Differential Response

Differential Response (DR) is a strategy that allows a California child welfare services (CWS) agency to respond in a more flexible manner to reports of child abuse or neglect. DR affords a customized approach based on an assessment of safety, risk and protective capacity that recognizes each family’s unique strengths and needs, and addresses these in an individualized manner rather than with a “one size fits all” approach.

The hallmark of DR is both its flexibility and family engagement, which act as an umbrella for the various responses and services. As DR provides earlier and more meaningful responses to emerging signs of family problems, child welfare agencies can utilize resources to help families before difficulties escalate and child removal is required. Under the DR approach, child safety is the highest priority as more children and families can receive the support they need to keep children safely in their homes.

DR has three referral paths, which are assigned by the social worker based on information taken from the initial call or report, intake or hotline:

Path 1: Community Response

  • Selected when a family is referred to CWS for child maltreatment but as a result of the hotline/pre-contact assessment indicates the allegations do not meet statutory definitions of abuse or neglect .
  • Indications are present that the family is experiencing problems.
  • Families are linked to voluntary services such as counseling, parenting classes or other supportive options to strengthen the family.

Path 2: Child Welfare Services and Agency Partners Response

  • Involves families in which the allegations meet statutory definitions of abuse and neglect at low to moderate risk.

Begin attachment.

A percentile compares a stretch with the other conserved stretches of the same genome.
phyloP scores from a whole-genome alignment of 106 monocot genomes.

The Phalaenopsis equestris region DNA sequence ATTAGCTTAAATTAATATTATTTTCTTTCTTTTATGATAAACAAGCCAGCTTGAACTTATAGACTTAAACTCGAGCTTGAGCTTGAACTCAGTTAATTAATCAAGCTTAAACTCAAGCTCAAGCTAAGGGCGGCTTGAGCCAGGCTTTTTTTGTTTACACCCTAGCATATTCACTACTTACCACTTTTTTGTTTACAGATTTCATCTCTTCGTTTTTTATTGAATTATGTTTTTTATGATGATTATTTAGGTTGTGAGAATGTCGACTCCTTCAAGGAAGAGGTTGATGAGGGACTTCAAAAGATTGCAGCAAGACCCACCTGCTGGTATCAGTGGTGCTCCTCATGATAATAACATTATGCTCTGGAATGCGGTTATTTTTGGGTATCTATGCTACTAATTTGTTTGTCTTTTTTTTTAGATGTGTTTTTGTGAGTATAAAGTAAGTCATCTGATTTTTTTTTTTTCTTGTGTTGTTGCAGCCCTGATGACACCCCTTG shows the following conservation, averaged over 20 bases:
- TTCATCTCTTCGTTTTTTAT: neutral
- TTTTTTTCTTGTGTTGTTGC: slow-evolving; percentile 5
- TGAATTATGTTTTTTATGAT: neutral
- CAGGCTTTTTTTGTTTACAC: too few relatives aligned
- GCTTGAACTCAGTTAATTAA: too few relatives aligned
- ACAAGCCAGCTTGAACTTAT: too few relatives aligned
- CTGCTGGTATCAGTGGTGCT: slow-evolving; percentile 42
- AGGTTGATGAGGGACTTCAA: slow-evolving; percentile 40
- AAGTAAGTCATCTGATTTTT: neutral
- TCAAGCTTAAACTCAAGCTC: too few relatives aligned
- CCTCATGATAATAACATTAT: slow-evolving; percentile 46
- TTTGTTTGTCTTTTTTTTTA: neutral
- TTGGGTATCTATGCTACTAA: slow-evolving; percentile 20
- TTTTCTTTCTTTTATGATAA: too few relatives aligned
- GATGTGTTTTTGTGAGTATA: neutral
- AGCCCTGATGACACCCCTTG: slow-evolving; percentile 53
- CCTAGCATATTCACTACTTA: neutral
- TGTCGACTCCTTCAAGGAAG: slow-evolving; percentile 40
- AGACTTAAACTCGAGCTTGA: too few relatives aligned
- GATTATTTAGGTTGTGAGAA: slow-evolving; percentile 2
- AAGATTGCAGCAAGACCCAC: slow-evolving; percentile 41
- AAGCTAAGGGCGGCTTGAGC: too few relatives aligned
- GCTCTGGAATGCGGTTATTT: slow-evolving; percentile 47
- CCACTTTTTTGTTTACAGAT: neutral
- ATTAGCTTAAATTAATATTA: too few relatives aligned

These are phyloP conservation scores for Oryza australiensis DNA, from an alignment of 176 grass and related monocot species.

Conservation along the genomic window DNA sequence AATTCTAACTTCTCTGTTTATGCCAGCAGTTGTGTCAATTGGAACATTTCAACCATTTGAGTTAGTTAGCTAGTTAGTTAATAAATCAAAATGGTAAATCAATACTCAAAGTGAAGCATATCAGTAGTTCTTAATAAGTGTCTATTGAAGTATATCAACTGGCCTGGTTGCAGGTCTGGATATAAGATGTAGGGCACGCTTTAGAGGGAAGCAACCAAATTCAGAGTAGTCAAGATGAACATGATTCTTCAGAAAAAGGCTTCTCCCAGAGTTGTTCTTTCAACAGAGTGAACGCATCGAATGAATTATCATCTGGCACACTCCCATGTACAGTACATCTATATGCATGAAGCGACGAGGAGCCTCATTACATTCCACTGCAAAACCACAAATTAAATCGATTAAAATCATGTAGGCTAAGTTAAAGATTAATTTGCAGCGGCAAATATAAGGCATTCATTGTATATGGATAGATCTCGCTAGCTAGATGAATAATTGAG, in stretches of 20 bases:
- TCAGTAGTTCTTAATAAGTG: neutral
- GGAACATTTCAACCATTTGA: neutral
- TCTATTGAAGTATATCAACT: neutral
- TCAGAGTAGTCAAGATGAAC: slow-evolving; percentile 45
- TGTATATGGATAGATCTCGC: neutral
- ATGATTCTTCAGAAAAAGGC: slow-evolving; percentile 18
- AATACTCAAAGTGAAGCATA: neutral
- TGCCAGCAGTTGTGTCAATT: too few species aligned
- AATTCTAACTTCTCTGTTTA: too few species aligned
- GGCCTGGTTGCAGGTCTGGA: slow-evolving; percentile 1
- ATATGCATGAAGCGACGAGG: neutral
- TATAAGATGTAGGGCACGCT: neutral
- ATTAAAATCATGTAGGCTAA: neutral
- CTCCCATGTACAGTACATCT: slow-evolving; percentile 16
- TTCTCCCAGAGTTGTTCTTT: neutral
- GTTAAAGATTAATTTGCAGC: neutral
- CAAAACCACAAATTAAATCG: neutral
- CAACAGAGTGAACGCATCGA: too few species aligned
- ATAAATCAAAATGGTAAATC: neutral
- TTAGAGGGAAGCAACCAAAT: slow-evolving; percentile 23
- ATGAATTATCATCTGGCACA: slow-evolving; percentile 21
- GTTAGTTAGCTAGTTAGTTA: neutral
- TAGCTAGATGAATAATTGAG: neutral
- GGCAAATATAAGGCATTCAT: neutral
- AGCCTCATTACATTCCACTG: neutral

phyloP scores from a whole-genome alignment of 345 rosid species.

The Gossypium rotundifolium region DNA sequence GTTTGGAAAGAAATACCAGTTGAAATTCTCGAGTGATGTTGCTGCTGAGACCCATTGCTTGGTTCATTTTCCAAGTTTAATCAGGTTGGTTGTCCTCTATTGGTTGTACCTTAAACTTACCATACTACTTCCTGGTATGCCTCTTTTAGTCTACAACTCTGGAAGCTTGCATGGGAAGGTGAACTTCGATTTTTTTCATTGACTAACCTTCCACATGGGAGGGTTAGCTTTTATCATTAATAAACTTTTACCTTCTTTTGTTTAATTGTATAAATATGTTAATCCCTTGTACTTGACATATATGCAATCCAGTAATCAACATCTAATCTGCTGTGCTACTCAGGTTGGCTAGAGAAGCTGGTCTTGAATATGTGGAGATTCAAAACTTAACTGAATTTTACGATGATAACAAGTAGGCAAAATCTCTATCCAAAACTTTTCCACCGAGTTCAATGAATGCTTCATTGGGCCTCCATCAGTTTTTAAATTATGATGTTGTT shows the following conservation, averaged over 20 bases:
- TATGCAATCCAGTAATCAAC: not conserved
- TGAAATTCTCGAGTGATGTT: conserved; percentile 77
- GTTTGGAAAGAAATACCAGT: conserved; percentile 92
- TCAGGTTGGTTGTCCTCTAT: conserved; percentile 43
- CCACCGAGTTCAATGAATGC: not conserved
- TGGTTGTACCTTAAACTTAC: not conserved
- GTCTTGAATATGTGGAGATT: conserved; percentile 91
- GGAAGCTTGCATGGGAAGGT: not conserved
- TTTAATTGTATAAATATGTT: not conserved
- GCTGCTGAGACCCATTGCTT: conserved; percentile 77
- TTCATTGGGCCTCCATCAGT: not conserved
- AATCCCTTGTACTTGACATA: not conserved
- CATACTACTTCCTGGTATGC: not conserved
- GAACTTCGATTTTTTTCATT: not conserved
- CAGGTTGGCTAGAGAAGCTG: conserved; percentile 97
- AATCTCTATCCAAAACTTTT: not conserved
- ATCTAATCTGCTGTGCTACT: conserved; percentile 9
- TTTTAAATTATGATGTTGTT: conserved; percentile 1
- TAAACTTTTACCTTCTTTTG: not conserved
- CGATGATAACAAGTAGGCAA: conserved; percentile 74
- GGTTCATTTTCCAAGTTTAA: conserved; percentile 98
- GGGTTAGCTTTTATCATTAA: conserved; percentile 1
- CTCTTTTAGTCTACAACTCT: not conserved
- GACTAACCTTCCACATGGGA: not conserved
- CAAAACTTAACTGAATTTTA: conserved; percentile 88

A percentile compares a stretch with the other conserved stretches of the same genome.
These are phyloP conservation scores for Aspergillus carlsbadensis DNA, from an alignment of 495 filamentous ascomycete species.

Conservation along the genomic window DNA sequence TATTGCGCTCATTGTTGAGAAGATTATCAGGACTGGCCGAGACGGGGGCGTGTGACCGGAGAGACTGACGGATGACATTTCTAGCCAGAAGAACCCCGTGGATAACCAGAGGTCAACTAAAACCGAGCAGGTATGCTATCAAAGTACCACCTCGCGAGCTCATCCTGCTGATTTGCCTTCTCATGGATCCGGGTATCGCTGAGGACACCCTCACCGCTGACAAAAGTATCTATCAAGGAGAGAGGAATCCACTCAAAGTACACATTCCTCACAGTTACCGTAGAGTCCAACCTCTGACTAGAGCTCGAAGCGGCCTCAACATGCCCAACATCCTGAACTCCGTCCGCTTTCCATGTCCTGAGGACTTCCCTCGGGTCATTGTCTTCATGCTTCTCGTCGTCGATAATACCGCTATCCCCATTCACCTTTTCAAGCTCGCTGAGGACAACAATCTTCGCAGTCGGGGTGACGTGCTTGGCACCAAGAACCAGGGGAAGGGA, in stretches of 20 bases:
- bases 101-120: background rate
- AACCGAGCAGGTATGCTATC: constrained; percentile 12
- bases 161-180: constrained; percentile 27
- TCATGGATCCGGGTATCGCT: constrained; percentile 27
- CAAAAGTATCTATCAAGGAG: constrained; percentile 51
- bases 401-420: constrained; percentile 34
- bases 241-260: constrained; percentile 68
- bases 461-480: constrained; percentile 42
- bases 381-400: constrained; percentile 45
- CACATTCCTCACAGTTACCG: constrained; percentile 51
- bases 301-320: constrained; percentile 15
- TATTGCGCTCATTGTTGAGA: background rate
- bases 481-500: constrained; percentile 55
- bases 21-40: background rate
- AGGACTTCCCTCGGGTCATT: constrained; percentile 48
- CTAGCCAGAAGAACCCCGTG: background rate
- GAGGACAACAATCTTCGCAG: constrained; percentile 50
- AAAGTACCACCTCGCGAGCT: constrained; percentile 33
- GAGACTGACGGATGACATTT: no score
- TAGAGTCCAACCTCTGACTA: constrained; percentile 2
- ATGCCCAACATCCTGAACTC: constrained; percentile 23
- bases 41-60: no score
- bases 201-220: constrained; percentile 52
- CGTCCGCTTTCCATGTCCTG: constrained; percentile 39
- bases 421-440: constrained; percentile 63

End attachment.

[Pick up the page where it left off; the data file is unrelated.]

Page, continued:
• Assessments indicate that with targeted services a family is likely to make needed progress to improve child safety and mitigate risk.
  • Emphasizes teamwork between CWS and interagency or community partners, providing a multidisciplinary approach in working with families.

Path 3: Child Welfare Services Response

  • Most similar to the child welfare system‘s traditional response.
  • Initial assessment indicates the child is not safe.

Letters and Notices

ACIN I-83-15 (October 22, 2015)
Recording Of Probate Court Requests

ACIN I-52-14 (September 9, 2014)
Best Practices For Timely Investigation Of Child Abuse And/or Neglect Immediate/Ten Day ReferralsCWS/CMS

ACIN I-03-13 (January 24, 2013)
Complete, Accurate, And Timely Data Entry And Updates To The Child Welfare Services/Case Management System (CWS/CMS) Data

ACL 12-42 (September 27, 2012)
Cross-Reporting Child Abuse And/Or Neglect To Licensing Agencies

ACL 09-31 (August 17, 2009)
Safety And Risk Assessments 

ACIN I-13-09 (February 10, 2009)
Documentation Of Referrals In Child Welfare Services/Case Management System (CWS/CMS)

ACIN I-86-06 (December 1, 2006)
Recording “Time To Investigation” Information In The Child Welfare Services/Case Management System (CWS/CMS)

ACL 06-15 (August 4, 2006)
Requirements For The Investigation Of Child Abuse Allegations Regarding Probation Wards In Out-Of-Home Placement

ACL 06-07 (April 19, 2006)
Assembly Bill 2795: Change In Time Period For Completion Of A Case Plan

ACL 05-07 (May 23, 2005)
Assembly Bill 2795: Extension Of Family Maintenance Services; Change In Time Period For Completion Of A Case Plan

ACL 05-09 (April 26, 2005)
Reporting And Investigation Requirements For Child Abuse Allegations Regarding Children In Out-Of-Home Placements

ACL 03-61 (December 2, 2003)
CWS/CMS Data Entry

ACIN I-78-98 (December 29, 1998)
Senate Bill (SB) 933 Best Practice Guidelines For Assessment Of Children And Families.

ACL 92-105 (November 30, 1992)
Emergency Response Protocol